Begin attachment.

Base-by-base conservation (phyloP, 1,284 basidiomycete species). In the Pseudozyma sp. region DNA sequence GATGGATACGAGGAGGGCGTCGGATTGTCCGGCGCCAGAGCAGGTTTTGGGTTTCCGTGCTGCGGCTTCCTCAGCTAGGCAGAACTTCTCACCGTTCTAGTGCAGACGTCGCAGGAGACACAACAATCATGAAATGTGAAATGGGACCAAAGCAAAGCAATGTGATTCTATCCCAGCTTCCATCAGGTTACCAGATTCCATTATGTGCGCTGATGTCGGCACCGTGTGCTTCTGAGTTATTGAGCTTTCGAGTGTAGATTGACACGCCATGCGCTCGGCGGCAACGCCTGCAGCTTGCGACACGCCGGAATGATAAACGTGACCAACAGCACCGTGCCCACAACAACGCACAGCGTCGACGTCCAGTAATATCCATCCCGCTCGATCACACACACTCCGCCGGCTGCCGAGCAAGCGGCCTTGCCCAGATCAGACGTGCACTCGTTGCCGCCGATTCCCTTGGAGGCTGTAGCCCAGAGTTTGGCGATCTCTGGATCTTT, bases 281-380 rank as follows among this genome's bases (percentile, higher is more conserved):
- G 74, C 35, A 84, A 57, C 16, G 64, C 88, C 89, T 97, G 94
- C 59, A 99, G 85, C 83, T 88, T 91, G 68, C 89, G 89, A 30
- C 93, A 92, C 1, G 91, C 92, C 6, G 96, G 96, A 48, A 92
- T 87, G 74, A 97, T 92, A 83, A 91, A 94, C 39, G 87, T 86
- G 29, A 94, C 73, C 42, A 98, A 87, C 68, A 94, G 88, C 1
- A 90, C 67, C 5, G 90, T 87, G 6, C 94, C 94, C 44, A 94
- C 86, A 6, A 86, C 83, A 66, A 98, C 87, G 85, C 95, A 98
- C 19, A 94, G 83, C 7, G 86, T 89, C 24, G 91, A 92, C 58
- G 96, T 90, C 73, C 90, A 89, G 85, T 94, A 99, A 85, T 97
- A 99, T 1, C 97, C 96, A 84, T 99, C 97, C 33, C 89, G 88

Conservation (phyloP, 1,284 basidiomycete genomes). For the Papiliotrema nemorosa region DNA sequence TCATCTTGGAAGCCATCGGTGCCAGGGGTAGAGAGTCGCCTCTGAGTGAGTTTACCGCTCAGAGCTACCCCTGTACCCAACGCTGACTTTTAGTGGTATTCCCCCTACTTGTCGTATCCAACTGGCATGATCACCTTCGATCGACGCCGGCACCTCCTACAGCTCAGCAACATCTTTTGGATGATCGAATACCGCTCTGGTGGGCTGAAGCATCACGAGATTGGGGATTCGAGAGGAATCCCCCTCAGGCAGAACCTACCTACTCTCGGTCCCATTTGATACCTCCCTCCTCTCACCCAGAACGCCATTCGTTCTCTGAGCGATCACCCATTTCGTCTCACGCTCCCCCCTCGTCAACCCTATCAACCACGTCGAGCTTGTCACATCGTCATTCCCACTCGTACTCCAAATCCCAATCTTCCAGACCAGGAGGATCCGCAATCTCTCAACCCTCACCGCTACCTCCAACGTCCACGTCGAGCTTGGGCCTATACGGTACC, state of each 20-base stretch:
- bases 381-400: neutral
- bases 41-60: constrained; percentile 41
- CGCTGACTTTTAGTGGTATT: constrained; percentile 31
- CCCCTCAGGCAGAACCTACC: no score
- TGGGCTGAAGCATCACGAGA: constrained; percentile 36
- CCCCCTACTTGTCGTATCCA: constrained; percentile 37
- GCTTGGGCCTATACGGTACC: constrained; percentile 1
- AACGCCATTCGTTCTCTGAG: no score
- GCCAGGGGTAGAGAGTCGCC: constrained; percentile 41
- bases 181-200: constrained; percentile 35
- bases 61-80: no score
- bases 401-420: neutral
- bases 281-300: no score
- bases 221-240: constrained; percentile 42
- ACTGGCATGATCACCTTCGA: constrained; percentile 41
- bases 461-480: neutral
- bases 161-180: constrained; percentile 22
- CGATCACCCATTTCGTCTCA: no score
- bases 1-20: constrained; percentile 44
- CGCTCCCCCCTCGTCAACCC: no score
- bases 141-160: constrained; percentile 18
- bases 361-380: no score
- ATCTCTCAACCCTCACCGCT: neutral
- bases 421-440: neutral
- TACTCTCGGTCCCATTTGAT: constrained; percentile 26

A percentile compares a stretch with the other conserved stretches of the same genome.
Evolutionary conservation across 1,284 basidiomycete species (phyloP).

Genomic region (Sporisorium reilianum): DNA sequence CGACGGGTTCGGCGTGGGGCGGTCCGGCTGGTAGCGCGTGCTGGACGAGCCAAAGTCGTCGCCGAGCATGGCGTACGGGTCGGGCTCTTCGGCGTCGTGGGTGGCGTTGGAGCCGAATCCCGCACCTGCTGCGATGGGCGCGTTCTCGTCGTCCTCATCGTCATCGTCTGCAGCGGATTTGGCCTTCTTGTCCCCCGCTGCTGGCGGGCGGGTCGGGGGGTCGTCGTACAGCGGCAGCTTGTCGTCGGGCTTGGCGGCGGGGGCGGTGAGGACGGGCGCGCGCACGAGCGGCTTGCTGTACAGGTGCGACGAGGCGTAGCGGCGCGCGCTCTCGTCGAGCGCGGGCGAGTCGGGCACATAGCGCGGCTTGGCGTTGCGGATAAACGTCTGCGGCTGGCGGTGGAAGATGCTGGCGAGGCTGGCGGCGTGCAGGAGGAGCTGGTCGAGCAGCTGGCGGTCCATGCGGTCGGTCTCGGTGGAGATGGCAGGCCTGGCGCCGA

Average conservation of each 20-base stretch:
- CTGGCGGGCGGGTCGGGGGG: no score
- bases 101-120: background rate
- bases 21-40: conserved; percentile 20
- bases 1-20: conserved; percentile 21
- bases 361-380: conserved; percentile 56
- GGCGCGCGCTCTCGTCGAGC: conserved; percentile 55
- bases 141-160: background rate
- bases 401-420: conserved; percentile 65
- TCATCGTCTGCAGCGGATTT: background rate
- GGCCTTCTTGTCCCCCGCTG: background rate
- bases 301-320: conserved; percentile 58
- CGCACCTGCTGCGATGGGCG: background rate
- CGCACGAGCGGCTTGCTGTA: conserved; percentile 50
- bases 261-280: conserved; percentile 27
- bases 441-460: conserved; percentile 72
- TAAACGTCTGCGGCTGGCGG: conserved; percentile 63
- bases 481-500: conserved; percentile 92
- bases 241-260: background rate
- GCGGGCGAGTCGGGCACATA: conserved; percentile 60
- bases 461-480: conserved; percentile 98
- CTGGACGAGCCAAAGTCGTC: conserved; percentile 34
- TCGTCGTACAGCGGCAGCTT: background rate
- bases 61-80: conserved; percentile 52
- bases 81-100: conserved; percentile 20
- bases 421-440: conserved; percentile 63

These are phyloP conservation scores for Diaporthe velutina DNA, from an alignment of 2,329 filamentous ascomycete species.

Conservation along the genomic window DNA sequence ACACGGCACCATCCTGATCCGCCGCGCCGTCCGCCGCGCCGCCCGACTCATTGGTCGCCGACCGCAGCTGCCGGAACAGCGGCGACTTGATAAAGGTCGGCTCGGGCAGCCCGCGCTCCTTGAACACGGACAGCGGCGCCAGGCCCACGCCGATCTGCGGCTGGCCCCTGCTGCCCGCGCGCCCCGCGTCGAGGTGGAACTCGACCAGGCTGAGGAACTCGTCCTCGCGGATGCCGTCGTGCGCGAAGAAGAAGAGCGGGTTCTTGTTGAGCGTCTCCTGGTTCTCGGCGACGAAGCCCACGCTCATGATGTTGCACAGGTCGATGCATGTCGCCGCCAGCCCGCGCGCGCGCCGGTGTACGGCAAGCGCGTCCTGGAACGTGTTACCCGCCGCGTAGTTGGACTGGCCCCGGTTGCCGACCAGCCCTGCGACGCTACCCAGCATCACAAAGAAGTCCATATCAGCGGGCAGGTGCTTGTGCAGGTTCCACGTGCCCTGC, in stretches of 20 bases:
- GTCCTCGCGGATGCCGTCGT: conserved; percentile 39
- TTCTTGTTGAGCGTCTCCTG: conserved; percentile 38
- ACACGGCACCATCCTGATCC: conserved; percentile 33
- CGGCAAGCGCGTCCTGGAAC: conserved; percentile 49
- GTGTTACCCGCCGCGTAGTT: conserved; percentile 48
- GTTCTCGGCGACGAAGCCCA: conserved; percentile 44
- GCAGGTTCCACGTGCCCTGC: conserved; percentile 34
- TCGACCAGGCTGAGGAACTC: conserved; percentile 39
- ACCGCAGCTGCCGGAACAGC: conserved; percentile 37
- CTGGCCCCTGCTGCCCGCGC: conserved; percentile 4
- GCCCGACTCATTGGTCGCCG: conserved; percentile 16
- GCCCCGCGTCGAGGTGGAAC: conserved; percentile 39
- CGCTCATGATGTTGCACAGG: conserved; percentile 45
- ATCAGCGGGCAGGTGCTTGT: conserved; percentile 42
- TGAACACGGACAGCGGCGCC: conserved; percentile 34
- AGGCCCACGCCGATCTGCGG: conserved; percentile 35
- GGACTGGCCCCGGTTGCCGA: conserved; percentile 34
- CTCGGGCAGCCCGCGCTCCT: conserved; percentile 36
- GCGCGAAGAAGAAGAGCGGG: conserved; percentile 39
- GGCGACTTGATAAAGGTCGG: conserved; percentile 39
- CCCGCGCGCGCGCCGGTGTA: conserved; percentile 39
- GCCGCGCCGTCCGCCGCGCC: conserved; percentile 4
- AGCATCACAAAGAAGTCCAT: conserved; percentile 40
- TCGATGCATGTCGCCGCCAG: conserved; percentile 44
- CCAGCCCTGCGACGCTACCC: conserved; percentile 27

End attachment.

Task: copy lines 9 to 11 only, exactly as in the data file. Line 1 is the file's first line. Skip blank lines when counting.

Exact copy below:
- C 19, A 94, G 83, C 7, G 86, T 89, C 24, G 91, A 92, C 58
- G 96, T 90, C 73, C 90, A 89, G 85, T 94, A 99, A 85, T 97
- A 99, T 1, C 97, C 96, A 84, T 99, C 97, C 33, C 89, G 88